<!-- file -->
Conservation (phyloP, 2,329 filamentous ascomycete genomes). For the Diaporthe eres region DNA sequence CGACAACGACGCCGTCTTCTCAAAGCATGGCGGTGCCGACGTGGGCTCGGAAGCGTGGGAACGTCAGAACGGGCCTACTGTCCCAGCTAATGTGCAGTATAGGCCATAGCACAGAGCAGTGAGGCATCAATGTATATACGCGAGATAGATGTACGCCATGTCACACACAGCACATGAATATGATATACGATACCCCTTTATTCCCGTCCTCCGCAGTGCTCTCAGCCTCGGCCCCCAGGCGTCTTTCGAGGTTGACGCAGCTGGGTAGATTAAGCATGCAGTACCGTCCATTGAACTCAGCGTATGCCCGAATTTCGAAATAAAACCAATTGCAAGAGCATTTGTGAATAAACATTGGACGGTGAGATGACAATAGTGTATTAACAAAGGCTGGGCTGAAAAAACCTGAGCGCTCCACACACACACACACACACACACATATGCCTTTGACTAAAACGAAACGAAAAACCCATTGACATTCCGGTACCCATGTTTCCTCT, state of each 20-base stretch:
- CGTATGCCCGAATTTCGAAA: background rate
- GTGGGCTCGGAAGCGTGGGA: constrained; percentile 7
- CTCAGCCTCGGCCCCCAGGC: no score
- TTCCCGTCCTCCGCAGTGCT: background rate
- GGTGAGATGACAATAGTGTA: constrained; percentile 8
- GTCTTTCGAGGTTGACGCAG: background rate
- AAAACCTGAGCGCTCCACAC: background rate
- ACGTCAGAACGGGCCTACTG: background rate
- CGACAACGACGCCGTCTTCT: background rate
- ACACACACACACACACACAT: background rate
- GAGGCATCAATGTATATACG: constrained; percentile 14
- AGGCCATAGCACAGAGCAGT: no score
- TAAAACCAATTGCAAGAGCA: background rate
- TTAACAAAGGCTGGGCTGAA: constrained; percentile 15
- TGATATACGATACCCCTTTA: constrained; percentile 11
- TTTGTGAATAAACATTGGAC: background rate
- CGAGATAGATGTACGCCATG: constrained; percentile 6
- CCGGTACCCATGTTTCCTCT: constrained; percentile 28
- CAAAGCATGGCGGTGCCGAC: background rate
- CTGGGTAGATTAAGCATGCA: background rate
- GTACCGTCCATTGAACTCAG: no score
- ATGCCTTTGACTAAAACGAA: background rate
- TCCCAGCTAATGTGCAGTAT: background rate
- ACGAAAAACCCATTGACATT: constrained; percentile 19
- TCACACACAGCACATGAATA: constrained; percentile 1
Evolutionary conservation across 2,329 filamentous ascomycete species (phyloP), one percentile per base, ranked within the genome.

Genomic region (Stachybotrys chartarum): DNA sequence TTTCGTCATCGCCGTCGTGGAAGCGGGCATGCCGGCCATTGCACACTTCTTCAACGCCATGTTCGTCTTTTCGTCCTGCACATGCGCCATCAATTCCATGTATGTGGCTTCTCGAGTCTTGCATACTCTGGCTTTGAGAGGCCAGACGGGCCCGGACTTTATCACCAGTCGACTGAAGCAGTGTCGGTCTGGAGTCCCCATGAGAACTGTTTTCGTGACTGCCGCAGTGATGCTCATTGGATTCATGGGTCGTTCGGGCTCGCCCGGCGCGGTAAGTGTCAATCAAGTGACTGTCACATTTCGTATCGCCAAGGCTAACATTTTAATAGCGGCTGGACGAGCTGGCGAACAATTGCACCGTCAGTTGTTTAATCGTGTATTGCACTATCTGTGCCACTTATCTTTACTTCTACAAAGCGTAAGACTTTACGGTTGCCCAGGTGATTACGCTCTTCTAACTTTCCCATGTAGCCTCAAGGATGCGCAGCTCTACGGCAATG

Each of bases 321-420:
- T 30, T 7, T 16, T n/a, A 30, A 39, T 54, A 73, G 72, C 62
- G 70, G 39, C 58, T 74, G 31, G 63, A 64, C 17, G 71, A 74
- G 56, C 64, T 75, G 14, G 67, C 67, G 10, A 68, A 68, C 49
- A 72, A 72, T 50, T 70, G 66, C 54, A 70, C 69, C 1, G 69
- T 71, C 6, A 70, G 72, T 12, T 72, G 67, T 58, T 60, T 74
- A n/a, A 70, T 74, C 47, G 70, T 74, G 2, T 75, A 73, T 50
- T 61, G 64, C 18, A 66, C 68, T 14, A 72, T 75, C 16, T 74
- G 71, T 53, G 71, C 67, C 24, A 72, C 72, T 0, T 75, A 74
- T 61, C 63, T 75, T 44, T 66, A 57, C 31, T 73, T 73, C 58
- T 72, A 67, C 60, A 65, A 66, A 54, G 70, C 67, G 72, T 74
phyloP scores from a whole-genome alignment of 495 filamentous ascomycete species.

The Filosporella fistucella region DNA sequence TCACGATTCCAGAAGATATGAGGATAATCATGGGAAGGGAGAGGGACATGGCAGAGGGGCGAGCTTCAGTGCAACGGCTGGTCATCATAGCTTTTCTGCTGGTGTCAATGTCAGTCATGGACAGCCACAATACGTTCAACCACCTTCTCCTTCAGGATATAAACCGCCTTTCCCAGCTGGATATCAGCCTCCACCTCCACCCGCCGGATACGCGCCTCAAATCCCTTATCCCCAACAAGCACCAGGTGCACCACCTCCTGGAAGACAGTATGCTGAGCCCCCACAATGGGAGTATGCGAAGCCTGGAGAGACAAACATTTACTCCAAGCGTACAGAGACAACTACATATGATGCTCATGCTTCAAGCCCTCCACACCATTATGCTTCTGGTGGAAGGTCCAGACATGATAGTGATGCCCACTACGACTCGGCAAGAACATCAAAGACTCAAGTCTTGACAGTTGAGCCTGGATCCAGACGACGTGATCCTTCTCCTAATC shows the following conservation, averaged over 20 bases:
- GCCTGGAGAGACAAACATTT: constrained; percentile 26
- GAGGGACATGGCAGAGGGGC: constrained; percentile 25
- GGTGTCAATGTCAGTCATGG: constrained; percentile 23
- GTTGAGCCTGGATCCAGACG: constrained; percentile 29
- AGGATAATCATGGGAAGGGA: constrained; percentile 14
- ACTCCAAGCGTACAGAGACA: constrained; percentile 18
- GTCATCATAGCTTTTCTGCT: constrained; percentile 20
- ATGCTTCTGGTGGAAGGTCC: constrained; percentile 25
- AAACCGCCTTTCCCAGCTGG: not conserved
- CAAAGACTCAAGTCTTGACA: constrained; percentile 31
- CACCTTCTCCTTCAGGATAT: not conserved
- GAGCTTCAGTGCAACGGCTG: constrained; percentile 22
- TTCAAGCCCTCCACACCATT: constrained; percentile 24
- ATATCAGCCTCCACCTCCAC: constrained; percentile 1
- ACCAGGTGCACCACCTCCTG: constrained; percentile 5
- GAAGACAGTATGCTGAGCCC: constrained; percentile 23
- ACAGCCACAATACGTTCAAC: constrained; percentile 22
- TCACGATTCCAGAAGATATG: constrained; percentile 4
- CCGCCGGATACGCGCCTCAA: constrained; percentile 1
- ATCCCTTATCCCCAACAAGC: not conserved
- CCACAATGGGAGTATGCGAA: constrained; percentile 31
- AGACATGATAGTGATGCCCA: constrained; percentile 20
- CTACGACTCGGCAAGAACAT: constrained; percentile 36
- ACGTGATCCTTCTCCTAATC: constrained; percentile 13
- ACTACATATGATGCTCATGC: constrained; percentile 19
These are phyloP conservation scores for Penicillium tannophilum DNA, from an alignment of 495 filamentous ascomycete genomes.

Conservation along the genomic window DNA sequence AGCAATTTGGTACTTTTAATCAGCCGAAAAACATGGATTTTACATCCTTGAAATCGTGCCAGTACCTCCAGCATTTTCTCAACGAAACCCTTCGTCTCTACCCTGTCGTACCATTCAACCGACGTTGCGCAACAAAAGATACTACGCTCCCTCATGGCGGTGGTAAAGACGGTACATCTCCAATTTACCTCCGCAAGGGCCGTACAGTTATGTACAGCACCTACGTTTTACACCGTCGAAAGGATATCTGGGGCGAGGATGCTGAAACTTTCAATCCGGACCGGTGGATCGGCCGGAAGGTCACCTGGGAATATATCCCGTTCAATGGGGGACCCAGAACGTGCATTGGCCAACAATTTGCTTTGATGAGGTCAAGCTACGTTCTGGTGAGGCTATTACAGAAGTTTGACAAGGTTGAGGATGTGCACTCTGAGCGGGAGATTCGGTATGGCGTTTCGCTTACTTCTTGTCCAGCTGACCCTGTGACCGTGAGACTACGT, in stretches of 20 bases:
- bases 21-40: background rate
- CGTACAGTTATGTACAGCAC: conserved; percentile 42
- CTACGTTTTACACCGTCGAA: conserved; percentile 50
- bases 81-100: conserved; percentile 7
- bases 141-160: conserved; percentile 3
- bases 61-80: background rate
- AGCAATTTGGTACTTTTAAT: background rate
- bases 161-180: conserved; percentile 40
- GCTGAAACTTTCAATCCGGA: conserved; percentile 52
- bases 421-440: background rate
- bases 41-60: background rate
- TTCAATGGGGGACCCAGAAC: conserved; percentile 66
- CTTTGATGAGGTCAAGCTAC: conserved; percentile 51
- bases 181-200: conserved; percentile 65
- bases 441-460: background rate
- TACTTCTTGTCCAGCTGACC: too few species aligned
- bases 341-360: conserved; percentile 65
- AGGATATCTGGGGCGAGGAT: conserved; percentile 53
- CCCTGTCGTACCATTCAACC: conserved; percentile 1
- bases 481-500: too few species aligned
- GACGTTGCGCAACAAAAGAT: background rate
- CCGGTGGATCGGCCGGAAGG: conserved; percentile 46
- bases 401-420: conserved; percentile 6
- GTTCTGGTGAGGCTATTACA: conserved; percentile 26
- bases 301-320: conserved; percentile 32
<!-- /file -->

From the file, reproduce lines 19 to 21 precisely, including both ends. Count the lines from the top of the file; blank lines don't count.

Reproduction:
- CCGGTACCCATGTTTCCTCT: constrained; percentile 28
- CAAAGCATGGCGGTGCCGAC: background rate
- CTGGGTAGATTAAGCATGCA: background rate